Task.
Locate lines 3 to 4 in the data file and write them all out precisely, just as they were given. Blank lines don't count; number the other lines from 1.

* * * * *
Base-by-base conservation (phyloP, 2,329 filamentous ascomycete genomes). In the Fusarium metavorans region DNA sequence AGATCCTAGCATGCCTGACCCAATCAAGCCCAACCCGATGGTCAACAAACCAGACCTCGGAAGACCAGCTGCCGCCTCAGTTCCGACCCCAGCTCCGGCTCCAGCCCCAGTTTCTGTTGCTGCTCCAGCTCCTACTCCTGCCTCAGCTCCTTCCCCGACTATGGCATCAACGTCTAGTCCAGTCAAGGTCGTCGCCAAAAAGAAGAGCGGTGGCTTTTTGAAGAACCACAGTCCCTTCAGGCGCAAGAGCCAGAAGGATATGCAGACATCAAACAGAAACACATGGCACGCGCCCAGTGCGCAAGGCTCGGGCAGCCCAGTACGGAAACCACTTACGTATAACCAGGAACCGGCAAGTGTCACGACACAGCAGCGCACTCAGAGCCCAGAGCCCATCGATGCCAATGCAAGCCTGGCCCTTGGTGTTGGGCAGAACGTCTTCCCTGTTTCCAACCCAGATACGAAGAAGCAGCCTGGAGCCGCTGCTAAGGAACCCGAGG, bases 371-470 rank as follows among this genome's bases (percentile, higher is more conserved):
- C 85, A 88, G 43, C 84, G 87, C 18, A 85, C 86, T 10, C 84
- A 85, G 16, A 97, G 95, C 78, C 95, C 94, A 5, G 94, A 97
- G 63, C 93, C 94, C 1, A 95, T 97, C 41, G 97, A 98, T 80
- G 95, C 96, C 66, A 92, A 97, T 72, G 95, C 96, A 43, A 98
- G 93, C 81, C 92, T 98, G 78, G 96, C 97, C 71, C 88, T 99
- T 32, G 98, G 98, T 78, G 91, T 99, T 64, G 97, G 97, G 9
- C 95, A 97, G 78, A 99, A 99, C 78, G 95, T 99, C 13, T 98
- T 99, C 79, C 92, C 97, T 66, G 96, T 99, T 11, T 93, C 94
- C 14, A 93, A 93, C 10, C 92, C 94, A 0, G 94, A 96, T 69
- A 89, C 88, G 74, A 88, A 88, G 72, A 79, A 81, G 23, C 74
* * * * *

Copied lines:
- A 85, G 16, A 97, G 95, C 78, C 95, C 94, A 5, G 94, A 97
- G 63, C 93, C 94, C 1, A 95, T 97, C 41, G 97, A 98, T 80